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Modernising health careReinventing professions, the state and the public$
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Ellen Kuhlmann

Print publication date: 2006

Print ISBN-13: 9781861348586

Published to University Press Scholarship Online: March 2012

DOI: 10.1332/policypress/9781861348586.001.0001

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date: 22 August 2017

Towards ‘citizen professionals’: contextualising professions and the state

Towards ‘citizen professionals’: contextualising professions and the state

Chapter:
(p.15) One Towards ‘citizen professionals’: contextualising professions and the state
Source:
Modernising health care
Author(s):

Ellen Kuhlmann

Publisher:
Policy Press
DOI:10.1332/policypress/9781861348586.003.0002

This chapter links the concept of citizenship as the superstructure of governance of welfare states to research on professions, and sets contemporary changes in historical context. New demands for the accountability of professions and participation of service users mirror shifts in the concept of citizenship towards social inclusion and participation. Professions are expected to exercise both the role of ‘officers’ and of ‘servants’ of welfare states. Linking citizenship as a symbol of modernity and professions provides a theoretical framework to highlight the transformability of professionalism and to assess the changing relationships between professions, the state and the public in the wake of new demands and modes of governance. This approach helps to overcome a binary logic of ‘countervailing powers’ between state, market and professions and brings the interdependence and tensions into view.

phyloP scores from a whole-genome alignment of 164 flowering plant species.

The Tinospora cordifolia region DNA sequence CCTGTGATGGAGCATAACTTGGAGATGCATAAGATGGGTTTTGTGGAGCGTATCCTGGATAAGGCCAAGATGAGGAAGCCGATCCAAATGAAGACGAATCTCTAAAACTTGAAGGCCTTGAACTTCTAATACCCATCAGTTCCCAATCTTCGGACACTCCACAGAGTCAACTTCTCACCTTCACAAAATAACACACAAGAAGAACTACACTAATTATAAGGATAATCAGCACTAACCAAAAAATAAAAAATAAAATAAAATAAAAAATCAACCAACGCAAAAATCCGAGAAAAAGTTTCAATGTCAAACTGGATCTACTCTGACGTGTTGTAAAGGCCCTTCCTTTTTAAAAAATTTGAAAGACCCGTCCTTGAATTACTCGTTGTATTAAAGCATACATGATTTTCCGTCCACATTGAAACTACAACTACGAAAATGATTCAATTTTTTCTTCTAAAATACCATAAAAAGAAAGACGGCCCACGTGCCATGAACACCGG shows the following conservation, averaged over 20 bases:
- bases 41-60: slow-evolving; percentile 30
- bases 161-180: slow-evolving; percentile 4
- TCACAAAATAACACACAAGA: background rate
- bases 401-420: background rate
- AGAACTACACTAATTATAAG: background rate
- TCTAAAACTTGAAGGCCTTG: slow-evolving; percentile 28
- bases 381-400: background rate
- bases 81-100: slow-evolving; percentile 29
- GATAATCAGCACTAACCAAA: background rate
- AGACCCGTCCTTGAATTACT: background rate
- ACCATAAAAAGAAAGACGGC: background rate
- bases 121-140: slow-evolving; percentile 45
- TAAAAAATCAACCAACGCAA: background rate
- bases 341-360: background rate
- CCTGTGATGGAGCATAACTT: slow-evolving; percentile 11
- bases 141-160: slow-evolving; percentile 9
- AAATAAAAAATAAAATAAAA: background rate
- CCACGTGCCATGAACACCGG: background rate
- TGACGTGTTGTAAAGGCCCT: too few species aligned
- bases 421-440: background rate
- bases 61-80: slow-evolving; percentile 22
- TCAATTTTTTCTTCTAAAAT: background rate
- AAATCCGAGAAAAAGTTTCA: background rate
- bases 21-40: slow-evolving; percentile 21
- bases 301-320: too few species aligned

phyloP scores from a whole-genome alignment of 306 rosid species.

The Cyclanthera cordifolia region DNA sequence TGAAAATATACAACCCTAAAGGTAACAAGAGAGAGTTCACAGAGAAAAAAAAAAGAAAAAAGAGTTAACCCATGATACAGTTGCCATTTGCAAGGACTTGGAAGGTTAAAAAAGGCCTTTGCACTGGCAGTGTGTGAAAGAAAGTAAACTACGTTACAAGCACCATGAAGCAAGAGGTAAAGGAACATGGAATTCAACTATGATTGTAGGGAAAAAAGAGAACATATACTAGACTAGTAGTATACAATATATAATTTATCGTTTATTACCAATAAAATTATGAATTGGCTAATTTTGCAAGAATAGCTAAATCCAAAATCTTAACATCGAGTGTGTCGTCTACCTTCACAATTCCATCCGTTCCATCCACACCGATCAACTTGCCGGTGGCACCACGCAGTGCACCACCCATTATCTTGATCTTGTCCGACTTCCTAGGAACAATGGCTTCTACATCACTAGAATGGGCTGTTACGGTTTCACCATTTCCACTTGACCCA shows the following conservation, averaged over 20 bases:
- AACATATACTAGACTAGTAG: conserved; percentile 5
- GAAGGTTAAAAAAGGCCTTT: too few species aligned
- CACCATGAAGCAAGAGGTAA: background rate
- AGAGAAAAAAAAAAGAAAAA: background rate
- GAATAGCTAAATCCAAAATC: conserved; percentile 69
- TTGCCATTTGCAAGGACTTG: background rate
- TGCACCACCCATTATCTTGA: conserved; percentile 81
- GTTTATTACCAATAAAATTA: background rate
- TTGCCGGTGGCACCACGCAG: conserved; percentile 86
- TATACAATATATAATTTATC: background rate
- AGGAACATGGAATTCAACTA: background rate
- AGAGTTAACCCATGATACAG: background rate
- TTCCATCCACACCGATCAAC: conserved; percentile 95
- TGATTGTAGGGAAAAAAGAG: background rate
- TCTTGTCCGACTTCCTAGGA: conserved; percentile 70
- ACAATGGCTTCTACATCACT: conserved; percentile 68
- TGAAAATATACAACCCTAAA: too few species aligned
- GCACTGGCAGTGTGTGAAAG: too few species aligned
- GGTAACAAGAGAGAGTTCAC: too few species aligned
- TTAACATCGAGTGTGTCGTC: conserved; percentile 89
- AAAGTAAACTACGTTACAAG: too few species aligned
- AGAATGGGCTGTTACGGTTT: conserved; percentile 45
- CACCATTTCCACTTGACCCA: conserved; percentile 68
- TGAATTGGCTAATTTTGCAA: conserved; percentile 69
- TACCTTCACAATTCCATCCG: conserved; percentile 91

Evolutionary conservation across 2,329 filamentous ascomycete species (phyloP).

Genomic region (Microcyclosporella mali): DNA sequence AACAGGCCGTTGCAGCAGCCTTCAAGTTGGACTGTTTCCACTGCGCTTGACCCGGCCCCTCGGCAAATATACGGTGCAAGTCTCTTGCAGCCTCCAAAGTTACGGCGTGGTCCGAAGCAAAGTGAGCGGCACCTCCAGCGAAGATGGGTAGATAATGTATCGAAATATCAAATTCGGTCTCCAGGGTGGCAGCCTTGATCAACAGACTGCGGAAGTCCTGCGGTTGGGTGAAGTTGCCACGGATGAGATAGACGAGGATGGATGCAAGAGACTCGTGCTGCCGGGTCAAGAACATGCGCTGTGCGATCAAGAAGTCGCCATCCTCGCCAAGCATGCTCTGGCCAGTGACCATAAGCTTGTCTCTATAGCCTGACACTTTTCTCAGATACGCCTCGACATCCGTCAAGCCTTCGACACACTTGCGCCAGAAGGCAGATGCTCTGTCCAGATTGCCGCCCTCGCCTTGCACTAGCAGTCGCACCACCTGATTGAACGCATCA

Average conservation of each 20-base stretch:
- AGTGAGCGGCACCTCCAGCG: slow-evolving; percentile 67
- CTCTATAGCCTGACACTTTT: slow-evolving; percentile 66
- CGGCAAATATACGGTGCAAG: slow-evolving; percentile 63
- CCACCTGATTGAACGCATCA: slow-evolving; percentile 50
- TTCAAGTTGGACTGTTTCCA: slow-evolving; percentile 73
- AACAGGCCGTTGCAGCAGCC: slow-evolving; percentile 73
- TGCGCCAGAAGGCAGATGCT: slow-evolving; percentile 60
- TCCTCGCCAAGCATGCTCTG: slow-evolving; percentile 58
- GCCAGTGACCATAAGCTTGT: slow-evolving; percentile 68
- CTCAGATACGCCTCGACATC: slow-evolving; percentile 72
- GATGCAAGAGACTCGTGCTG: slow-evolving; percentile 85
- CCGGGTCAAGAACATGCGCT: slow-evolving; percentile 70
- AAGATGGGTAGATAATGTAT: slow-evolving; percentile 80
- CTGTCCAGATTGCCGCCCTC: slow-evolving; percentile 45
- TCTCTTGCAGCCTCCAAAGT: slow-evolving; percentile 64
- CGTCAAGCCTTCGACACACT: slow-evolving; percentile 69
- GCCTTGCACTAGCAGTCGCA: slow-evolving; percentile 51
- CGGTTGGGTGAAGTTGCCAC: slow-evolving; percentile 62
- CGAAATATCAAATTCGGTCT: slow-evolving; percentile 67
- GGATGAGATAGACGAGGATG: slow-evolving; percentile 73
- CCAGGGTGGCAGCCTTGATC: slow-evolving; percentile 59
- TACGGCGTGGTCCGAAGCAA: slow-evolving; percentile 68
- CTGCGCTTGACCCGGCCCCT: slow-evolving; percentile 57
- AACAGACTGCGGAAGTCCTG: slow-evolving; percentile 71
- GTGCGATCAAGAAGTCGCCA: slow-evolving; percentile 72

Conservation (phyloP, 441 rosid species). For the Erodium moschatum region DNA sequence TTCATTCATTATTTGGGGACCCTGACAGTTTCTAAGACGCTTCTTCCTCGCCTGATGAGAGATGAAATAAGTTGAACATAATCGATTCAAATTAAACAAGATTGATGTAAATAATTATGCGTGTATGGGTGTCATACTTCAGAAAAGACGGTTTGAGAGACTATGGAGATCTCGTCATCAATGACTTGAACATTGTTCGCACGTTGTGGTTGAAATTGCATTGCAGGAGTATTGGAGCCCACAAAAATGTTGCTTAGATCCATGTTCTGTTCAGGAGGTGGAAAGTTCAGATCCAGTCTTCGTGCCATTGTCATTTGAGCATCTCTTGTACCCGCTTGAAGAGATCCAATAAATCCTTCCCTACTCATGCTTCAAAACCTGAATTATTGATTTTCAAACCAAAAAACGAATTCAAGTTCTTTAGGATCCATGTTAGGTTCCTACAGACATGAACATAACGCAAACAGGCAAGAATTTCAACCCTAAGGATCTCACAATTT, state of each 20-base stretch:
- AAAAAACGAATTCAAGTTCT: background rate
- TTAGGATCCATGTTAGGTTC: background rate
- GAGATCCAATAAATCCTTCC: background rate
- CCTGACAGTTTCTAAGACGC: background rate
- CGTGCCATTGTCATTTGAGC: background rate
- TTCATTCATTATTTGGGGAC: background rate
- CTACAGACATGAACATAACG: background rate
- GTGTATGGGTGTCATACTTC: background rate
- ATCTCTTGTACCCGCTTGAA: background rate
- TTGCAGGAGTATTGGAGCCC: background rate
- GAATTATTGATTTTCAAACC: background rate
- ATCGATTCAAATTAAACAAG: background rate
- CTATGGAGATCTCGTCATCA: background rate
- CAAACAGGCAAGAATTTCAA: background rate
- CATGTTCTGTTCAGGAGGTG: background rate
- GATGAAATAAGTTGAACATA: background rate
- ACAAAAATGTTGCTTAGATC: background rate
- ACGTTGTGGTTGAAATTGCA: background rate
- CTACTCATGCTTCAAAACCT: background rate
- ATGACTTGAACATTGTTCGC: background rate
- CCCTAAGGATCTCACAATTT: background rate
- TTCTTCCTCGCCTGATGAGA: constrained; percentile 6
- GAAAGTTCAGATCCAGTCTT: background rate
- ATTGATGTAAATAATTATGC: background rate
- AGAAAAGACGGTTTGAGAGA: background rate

Keywords:   citizenship, welfare states, governance, professionalism, countervailing powers

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